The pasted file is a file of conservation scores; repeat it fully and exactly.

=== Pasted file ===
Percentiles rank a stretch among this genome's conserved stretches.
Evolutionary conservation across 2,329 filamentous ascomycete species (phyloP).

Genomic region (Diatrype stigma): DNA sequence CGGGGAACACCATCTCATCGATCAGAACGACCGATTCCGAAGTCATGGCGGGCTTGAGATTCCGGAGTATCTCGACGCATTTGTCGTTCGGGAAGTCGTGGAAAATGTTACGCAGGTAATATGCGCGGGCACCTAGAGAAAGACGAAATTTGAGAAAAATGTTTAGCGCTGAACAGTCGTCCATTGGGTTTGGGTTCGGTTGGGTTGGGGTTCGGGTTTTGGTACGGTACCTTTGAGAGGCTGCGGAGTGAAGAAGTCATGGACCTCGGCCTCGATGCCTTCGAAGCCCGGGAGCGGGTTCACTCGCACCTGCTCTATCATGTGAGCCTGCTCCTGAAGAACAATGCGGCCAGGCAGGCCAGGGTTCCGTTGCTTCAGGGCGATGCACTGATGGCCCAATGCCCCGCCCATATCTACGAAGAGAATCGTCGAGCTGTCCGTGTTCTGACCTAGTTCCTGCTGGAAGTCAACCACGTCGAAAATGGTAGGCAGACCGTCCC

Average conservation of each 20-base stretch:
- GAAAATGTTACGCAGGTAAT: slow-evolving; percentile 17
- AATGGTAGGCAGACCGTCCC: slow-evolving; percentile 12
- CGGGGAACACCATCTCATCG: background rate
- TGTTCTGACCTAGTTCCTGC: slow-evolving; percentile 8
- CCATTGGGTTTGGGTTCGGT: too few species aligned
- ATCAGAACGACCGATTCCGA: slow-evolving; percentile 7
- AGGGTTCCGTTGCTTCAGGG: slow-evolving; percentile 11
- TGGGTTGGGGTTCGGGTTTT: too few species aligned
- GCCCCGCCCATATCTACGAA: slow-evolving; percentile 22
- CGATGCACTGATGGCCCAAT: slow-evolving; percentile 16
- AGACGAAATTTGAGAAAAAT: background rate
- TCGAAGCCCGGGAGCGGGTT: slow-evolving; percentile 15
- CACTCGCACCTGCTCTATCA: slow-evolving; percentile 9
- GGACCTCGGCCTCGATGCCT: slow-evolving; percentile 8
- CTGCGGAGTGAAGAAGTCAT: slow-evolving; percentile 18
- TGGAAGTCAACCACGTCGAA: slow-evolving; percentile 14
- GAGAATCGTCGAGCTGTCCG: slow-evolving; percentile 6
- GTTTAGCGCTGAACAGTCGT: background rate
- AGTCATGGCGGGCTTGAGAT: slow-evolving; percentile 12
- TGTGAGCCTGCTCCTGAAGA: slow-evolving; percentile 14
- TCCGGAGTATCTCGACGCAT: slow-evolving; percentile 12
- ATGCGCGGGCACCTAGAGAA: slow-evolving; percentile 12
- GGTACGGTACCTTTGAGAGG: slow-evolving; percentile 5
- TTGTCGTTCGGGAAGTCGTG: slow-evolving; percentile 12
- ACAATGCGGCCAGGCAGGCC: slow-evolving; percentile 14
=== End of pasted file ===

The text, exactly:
Percentiles rank a stretch among this genome's conserved stretches.
Evolutionary conservation across 2,329 filamentous ascomycete species (phyloP).

Genomic region (Diatrype stigma): DNA sequence CGGGGAACACCATCTCATCGATCAGAACGACCGATTCCGAAGTCATGGCGGGCTTGAGATTCCGGAGTATCTCGACGCATTTGTCGTTCGGGAAGTCGTGGAAAATGTTACGCAGGTAATATGCGCGGGCACCTAGAGAAAGACGAAATTTGAGAAAAATGTTTAGCGCTGAACAGTCGTCCATTGGGTTTGGGTTCGGTTGGGTTGGGGTTCGGGTTTTGGTACGGTACCTTTGAGAGGCTGCGGAGTGAAGAAGTCATGGACCTCGGCCTCGATGCCTTCGAAGCCCGGGAGCGGGTTCACTCGCACCTGCTCTATCATGTGAGCCTGCTCCTGAAGAACAATGCGGCCAGGCAGGCCAGGGTTCCGTTGCTTCAGGGCGATGCACTGATGGCCCAATGCCCCGCCCATATCTACGAAGAGAATCGTCGAGCTGTCCGTGTTCTGACCTAGTTCCTGCTGGAAGTCAACCACGTCGAAAATGGTAGGCAGACCGTCCC

Average conservation of each 20-base stretch:
- GAAAATGTTACGCAGGTAAT: slow-evolving; percentile 17
- AATGGTAGGCAGACCGTCCC: slow-evolving; percentile 12
- CGGGGAACACCATCTCATCG: background rate
- TGTTCTGACCTAGTTCCTGC: slow-evolving; percentile 8
- CCATTGGGTTTGGGTTCGGT: too few species aligned
- ATCAGAACGACCGATTCCGA: slow-evolving; percentile 7
- AGGGTTCCGTTGCTTCAGGG: slow-evolving; percentile 11
- TGGGTTGGGGTTCGGGTTTT: too few species aligned
- GCCCCGCCCATATCTACGAA: slow-evolving; percentile 22
- CGATGCACTGATGGCCCAAT: slow-evolving; percentile 16
- AGACGAAATTTGAGAAAAAT: background rate
- TCGAAGCCCGGGAGCGGGTT: slow-evolving; percentile 15
- CACTCGCACCTGCTCTATCA: slow-evolving; percentile 9
- GGACCTCGGCCTCGATGCCT: slow-evolving; percentile 8
- CTGCGGAGTGAAGAAGTCAT: slow-evolving; percentile 18
- TGGAAGTCAACCACGTCGAA: slow-evolving; percentile 14
- GAGAATCGTCGAGCTGTCCG: slow-evolving; percentile 6
- GTTTAGCGCTGAACAGTCGT: background rate
- AGTCATGGCGGGCTTGAGAT: slow-evolving; percentile 12
- TGTGAGCCTGCTCCTGAAGA: slow-evolving; percentile 14
- TCCGGAGTATCTCGACGCAT: slow-evolving; percentile 12
- ATGCGCGGGCACCTAGAGAA: slow-evolving; percentile 12
- GGTACGGTACCTTTGAGAGG: slow-evolving; percentile 5
- TTGTCGTTCGGGAAGTCGTG: slow-evolving; percentile 12
- ACAATGCGGCCAGGCAGGCC: slow-evolving; percentile 14